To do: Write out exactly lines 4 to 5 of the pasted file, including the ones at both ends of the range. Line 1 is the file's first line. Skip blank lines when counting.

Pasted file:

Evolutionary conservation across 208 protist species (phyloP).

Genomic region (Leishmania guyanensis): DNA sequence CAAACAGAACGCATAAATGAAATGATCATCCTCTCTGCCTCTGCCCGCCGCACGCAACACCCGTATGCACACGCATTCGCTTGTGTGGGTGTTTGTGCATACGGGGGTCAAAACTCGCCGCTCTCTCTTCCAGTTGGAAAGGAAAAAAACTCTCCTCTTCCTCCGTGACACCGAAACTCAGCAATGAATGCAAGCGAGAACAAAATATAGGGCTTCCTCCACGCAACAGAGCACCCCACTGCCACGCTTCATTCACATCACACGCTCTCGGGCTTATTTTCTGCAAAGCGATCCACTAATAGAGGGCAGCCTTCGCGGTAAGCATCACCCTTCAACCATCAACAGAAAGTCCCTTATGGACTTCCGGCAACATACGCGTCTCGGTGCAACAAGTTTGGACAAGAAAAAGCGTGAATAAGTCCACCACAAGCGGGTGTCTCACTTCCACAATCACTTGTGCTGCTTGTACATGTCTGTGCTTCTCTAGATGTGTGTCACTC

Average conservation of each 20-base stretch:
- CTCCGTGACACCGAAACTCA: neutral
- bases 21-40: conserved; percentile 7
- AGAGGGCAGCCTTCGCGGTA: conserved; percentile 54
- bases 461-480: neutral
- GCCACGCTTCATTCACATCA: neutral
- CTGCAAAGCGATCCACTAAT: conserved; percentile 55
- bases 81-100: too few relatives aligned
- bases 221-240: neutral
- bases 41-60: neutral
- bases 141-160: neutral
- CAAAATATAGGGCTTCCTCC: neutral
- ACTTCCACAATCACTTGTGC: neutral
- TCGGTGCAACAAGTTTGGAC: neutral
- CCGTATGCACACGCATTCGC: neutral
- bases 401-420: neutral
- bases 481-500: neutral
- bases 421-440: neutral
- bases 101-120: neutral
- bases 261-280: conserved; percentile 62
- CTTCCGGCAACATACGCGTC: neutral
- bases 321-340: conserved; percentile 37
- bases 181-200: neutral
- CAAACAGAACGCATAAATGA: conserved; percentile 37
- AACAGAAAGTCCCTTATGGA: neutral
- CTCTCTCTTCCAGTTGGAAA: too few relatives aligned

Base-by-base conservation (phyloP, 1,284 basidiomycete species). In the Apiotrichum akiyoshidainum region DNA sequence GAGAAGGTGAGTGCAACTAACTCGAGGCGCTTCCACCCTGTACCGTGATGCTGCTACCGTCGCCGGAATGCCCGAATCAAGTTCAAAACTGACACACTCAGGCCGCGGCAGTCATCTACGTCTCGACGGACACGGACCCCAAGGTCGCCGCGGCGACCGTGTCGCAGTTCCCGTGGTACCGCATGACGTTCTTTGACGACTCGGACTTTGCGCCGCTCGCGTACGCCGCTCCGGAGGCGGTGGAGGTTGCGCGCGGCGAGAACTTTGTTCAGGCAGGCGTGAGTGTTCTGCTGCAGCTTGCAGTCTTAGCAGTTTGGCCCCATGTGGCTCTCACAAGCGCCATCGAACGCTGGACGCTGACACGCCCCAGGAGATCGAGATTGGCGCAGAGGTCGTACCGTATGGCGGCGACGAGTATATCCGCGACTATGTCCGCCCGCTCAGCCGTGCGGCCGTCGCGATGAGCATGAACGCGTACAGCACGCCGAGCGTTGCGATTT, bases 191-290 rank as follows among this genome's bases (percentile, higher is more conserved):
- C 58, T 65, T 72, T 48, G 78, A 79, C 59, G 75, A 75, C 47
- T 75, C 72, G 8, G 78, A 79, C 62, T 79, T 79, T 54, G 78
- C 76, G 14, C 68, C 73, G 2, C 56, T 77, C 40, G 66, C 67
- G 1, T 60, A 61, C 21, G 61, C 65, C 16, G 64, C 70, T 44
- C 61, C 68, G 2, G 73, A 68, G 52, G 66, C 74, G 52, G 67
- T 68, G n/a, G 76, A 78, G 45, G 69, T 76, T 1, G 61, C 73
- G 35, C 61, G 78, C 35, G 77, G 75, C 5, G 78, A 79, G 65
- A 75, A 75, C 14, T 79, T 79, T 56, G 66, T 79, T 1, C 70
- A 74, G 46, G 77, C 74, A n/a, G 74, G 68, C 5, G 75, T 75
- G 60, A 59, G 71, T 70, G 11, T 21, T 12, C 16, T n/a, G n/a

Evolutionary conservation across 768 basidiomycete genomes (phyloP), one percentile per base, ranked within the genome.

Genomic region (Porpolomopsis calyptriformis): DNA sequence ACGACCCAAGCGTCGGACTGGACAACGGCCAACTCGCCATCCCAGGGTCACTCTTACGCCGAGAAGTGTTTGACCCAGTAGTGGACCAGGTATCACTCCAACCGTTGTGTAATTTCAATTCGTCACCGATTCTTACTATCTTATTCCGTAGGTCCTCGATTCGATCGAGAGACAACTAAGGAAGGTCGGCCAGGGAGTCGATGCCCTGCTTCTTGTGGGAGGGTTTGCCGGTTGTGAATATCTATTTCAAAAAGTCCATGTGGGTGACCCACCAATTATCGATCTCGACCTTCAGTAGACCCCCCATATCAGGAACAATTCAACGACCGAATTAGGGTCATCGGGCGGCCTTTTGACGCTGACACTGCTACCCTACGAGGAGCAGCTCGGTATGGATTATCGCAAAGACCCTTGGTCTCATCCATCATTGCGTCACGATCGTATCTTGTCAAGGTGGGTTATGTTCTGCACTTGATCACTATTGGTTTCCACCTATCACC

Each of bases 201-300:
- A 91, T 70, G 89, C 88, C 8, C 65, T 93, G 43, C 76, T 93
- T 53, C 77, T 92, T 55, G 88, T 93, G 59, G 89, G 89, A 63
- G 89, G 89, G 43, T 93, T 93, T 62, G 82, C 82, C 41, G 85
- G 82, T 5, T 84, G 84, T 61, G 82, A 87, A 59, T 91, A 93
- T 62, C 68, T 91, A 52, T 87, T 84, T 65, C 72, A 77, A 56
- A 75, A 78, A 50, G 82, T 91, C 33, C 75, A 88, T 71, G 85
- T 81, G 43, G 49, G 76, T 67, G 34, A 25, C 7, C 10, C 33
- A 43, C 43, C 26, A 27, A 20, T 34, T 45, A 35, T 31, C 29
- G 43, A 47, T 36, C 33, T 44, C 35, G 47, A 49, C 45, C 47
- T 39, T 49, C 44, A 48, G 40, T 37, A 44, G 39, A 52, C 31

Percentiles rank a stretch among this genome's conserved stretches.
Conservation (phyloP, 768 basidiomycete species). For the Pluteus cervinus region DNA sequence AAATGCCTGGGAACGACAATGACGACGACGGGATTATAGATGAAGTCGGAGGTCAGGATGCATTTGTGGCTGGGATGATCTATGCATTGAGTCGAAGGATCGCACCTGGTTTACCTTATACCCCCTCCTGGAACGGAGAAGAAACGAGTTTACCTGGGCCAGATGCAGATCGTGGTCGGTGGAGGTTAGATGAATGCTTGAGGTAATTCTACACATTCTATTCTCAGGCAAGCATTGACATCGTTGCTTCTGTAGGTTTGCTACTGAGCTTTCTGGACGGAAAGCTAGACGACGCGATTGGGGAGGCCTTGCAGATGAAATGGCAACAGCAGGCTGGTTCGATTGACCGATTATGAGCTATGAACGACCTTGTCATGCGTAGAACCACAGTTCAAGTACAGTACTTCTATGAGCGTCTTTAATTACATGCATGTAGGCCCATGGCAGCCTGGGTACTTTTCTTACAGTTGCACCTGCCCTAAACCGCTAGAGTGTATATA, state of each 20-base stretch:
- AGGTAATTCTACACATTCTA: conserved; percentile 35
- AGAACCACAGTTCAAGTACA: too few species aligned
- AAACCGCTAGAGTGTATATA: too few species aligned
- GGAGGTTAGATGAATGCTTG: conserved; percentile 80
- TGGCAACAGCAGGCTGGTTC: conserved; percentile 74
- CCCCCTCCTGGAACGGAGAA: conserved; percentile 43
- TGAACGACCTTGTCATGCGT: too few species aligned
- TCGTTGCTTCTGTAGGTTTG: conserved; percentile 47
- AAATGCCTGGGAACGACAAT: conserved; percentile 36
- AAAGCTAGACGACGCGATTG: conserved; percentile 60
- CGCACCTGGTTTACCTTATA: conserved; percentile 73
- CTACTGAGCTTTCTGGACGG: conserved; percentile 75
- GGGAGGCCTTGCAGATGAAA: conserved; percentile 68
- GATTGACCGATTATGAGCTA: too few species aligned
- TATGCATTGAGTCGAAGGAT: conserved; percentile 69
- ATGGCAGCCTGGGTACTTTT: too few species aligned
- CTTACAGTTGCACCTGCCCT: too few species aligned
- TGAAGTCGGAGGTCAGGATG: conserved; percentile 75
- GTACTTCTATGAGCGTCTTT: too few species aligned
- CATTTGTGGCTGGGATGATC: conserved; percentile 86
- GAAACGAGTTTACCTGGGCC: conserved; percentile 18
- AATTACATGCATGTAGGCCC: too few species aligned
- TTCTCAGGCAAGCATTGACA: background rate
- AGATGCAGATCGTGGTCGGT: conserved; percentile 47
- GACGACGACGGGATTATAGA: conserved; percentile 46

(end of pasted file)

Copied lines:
- CTCCGTGACACCGAAACTCA: neutral
- bases 21-40: conserved; percentile 7